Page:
When Pope John Paul II visited Miami in 1987 a T-shirt maker printed shirts for the Spanish market which promoted the visit. Instead of “Vi el Papa (I saw the Pope)” the shirts read “vi la papa (I Saw the Potato).” Let’s hope we can do better when the next pope comes to town. Because, let’s be honest, this new pope will come to America. Pope Francis is from South America and Latins are the largest group of Catholics in the world. More importantly, for us Gringos, is that many of those faithful have migrated to our beloved Casa del Norte. In a day filled with papal firsts, (1) 1st pope from the Americas, (2) 1st Latin pope, (3) 1st Jesuit pope, it was also a day that was steeped in tradition. Pope Francis is not going to wander far from church doctrine but he will be far more involved with the laity than any pope in modern history. Which would make him more of a traditionalist than any pope since about 1600.
He takes over a church that is awash in scandal and intrigue. I see no reason to wander down that rat hole now. The facts are known well enough. What is less known is that the traditional Italian hierarchy isn’t actually the history of the church. There had been African and Greek popes until about 800 AD. Well, Jesus was from the Middle East (next door to Africa) and the original Bible was written in Greek.
But then the Italians, essentially, wrested control and outlawed anyone not Italian from holding any position higher than priest. The alleged exception to that would be the Frankish Pope John VIII. I’ll deal with her later.
This was during the dark ages. Far from being the light that led the masses out of their turmoils, the church dramatically reduced access to knowledge, printed materials and money. It became a corrupt power broker. Regular readers already know how that held true until people learned to read thanks to porn.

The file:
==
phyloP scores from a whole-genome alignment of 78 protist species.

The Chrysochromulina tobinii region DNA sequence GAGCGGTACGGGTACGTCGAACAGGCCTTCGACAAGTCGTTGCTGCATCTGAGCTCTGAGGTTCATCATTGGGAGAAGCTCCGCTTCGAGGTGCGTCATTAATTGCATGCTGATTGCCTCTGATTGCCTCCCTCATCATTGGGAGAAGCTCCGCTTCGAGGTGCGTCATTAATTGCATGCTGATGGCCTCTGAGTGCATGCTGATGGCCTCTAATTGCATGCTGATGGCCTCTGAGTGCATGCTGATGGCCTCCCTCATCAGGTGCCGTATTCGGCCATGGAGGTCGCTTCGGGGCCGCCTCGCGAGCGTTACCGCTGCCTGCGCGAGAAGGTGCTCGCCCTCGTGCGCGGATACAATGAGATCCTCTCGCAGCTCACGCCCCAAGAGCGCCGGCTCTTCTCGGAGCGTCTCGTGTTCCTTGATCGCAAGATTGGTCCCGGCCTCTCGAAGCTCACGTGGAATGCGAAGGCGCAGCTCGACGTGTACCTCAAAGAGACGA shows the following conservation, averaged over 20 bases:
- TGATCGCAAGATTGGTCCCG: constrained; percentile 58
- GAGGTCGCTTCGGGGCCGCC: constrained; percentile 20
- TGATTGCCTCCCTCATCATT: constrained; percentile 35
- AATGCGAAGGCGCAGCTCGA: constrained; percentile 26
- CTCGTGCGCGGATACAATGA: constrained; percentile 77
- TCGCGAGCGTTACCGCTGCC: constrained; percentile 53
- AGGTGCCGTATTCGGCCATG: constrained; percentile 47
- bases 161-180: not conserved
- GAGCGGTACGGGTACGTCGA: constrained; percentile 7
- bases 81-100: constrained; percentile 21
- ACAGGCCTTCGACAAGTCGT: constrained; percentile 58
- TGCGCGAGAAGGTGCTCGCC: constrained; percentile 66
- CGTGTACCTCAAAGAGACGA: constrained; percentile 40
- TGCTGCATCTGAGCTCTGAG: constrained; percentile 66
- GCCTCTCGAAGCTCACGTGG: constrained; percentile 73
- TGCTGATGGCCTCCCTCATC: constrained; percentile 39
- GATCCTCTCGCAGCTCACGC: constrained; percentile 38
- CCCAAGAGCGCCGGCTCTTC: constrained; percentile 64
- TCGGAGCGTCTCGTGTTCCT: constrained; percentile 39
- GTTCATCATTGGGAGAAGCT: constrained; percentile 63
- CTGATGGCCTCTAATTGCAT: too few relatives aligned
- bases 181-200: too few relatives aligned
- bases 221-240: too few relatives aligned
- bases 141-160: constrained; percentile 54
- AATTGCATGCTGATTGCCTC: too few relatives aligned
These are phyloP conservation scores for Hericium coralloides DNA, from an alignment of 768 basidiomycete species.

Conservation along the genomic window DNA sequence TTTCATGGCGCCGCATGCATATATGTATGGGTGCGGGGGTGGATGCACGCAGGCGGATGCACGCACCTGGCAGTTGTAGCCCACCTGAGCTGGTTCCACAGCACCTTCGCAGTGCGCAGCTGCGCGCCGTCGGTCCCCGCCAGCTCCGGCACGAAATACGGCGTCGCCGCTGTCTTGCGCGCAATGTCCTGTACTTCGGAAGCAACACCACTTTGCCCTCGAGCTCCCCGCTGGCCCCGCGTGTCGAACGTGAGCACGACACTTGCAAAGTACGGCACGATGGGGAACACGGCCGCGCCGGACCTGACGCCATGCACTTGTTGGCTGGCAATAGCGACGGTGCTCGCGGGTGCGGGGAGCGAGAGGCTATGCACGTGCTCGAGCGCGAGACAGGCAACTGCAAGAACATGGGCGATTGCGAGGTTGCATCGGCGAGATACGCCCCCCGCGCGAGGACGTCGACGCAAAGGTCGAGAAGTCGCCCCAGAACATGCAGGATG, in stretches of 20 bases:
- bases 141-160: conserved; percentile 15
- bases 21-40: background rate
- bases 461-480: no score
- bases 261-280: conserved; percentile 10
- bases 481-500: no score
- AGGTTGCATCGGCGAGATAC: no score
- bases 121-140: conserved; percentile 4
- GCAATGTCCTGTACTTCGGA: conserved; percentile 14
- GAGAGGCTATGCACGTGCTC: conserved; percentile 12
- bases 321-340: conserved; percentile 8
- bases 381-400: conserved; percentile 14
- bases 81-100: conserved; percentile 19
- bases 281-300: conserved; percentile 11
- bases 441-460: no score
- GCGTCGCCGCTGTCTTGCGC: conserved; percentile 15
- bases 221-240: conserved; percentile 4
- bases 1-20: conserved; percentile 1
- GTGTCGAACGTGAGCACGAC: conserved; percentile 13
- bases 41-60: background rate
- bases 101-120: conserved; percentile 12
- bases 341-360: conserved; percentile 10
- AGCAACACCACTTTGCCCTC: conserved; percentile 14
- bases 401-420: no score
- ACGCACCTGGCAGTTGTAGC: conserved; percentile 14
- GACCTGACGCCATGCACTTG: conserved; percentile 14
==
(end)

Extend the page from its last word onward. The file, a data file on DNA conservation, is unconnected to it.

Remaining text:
Molly Oldfield and John Mitchinson, the brains behind the BBC quiz show Q1, took some time out of their busy day to gather some background on the whole pope thing.
I admire the Pope. I have a lot of respect for anyone who can tour without an album. Rita Rudner
“Pope” comes from the Greek “pappas” meaning father. The term used to be applicable to all bishops, but gradually came to denote the Bishop of Rome. The Pope also holds several other titles: Vicar of Jesus Christ, Successor of the Prince of Apostles , Supreme Pontiff of the Universal Church, Primate of Italy, Archbishop and Metropolitan of the Roman Province, Sovereign of the State of Vatican City and Servant of Servants of God. The word papa means pope (Italian), father (English), shark (Swahili), arse (Maori) and potato (Quechua).
Theoretically any male, baptised Catholic who has reached the age of reason, is not a heretic, not in schism, and is not “notorious” for simony can become Pope, although for th past 600 years the cardinals have selected one of their own number. The last non-cardinal was Pope Urban VI, elected in 1378.
Dressing the Pope
The newly elected Pope addresses the crowd from the balcony of St Peter’s Basilica but as there is so little time between the election and first appearance there must be three different sets of Papal robes on hand – small, medium and large – which nuns will speedily alter to ensure the new Pontiff looks impeccable for his first public appearance. Benedict XVI sparked a flurry of media attention when it was suggested that his signature red loafers were made by Prada. The Vatican’s newspaper l’Osservatore Romano declared the claims “frivolous” and added that the Pope “does not wear Prada, but Christ”.